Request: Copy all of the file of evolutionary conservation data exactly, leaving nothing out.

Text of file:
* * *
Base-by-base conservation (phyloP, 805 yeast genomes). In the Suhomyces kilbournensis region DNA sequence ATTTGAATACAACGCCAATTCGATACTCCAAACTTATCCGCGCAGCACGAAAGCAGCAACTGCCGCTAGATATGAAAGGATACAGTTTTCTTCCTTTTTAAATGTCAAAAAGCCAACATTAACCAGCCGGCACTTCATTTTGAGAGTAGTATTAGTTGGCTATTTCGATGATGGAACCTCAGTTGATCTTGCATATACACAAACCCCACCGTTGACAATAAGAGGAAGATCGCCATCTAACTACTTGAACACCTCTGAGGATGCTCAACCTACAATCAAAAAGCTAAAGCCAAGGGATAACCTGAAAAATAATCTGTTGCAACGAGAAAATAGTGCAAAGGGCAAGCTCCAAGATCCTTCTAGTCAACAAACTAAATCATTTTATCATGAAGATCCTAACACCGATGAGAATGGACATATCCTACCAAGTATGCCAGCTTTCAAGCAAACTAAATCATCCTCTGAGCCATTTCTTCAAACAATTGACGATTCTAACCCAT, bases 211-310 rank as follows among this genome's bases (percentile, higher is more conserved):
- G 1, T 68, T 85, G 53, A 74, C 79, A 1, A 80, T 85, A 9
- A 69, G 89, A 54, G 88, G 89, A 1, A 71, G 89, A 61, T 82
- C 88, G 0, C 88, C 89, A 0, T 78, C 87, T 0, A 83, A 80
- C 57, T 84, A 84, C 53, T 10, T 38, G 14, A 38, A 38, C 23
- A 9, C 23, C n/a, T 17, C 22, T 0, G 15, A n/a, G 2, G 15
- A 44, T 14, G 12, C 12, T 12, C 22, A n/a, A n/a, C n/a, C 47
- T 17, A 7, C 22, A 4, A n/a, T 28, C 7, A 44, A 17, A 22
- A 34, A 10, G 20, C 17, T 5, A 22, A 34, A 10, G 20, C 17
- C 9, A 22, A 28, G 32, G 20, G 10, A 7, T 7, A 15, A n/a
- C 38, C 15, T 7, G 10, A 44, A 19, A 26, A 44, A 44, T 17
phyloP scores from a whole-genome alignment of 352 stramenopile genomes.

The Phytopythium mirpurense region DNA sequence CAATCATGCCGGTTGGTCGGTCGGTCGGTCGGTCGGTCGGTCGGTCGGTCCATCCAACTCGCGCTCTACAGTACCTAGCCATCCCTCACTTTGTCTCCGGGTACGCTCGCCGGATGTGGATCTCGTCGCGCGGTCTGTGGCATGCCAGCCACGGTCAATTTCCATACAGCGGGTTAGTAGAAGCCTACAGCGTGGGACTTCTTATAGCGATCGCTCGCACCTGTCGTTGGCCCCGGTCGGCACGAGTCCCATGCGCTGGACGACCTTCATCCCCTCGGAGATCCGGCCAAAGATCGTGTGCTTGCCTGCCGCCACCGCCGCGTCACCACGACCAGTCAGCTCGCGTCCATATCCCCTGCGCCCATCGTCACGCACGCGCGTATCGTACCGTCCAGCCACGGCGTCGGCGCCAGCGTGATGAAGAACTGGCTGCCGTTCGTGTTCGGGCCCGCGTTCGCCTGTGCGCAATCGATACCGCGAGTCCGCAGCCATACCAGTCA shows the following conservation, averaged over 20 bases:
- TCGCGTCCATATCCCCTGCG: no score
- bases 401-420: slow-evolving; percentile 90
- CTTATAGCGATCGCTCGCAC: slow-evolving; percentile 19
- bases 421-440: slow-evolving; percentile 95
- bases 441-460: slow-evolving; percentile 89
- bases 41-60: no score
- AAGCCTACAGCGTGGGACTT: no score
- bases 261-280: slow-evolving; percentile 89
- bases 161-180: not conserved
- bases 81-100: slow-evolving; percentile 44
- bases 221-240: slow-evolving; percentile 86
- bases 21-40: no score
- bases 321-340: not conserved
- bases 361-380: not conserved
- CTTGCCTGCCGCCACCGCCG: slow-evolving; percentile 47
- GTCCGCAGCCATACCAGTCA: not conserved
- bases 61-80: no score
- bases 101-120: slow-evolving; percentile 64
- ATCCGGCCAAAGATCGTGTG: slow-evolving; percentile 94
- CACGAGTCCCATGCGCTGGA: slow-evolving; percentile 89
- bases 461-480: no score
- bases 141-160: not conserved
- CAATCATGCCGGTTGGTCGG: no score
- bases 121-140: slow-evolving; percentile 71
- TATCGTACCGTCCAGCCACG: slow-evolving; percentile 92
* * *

Base-by-base conservation (phyloP, 805 yeast genomes). In the Suhomyces kilbournensis region DNA sequence ATTTGAATACAACGCCAATTCGATACTCCAAACTTATCCGCGCAGCACGAAAGCAGCAACTGCCGCTAGATATGAAAGGATACAGTTTTCTTCCTTTTTAAATGTCAAAAAGCCAACATTAACCAGCCGGCACTTCATTTTGAGAGTAGTATTAGTTGGCTATTTCGATGATGGAACCTCAGTTGATCTTGCATATACACAAACCCCACCGTTGACAATAAGAGGAAGATCGCCATCTAACTACTTGAACACCTCTGAGGATGCTCAACCTACAATCAAAAAGCTAAAGCCAAGGGATAACCTGAAAAATAATCTGTTGCAACGAGAAAATAGTGCAAAGGGCAAGCTCCAAGATCCTTCTAGTCAACAAACTAAATCATTTTATCATGAAGATCCTAACACCGATGAGAATGGACATATCCTACCAAGTATGCCAGCTTTCAAGCAAACTAAATCATCCTCTGAGCCATTTCTTCAAACAATTGACGATTCTAACCCAT, bases 211-310 rank as follows among this genome's bases (percentile, higher is more conserved):
- G 1, T 68, T 85, G 53, A 74, C 79, A 1, A 80, T 85, A 9
- A 69, G 89, A 54, G 88, G 89, A 1, A 71, G 89, A 61, T 82
- C 88, G 0, C 88, C 89, A 0, T 78, C 87, T 0, A 83, A 80
- C 57, T 84, A 84, C 53, T 10, T 38, G 14, A 38, A 38, C 23
- A 9, C 23, C n/a, T 17, C 22, T 0, G 15, A n/a, G 2, G 15
- A 44, T 14, G 12, C 12, T 12, C 22, A n/a, A n/a, C n/a, C 47
- T 17, A 7, C 22, A 4, A n/a, T 28, C 7, A 44, A 17, A 22
- A 34, A 10, G 20, C 17, T 5, A 22, A 34, A 10, G 20, C 17
- C 9, A 22, A 28, G 32, G 20, G 10, A 7, T 7, A 15, A n/a
- C 38, C 15, T 7, G 10, A 44, A 19, A 26, A 44, A 44, T 17
phyloP scores from a whole-genome alignment of 352 stramenopile genomes.

The Phytopythium mirpurense region DNA sequence CAATCATGCCGGTTGGTCGGTCGGTCGGTCGGTCGGTCGGTCGGTCGGTCCATCCAACTCGCGCTCTACAGTACCTAGCCATCCCTCACTTTGTCTCCGGGTACGCTCGCCGGATGTGGATCTCGTCGCGCGGTCTGTGGCATGCCAGCCACGGTCAATTTCCATACAGCGGGTTAGTAGAAGCCTACAGCGTGGGACTTCTTATAGCGATCGCTCGCACCTGTCGTTGGCCCCGGTCGGCACGAGTCCCATGCGCTGGACGACCTTCATCCCCTCGGAGATCCGGCCAAAGATCGTGTGCTTGCCTGCCGCCACCGCCGCGTCACCACGACCAGTCAGCTCGCGTCCATATCCCCTGCGCCCATCGTCACGCACGCGCGTATCGTACCGTCCAGCCACGGCGTCGGCGCCAGCGTGATGAAGAACTGGCTGCCGTTCGTGTTCGGGCCCGCGTTCGCCTGTGCGCAATCGATACCGCGAGTCCGCAGCCATACCAGTCA shows the following conservation, averaged over 20 bases:
- TCGCGTCCATATCCCCTGCG: no score
- bases 401-420: slow-evolving; percentile 90
- CTTATAGCGATCGCTCGCAC: slow-evolving; percentile 19
- bases 421-440: slow-evolving; percentile 95
- bases 441-460: slow-evolving; percentile 89
- bases 41-60: no score
- AAGCCTACAGCGTGGGACTT: no score
- bases 261-280: slow-evolving; percentile 89
- bases 161-180: not conserved
- bases 81-100: slow-evolving; percentile 44
- bases 221-240: slow-evolving; percentile 86
- bases 21-40: no score
- bases 321-340: not conserved
- bases 361-380: not conserved
- CTTGCCTGCCGCCACCGCCG: slow-evolving; percentile 47
- GTCCGCAGCCATACCAGTCA: not conserved
- bases 61-80: no score
- bases 101-120: slow-evolving; percentile 64
- ATCCGGCCAAAGATCGTGTG: slow-evolving; percentile 94
- CACGAGTCCCATGCGCTGGA: slow-evolving; percentile 89
- bases 461-480: no score
- bases 141-160: not conserved
- CAATCATGCCGGTTGGTCGG: no score
- bases 121-140: slow-evolving; percentile 71
- TATCGTACCGTCCAGCCACG: slow-evolving; percentile 92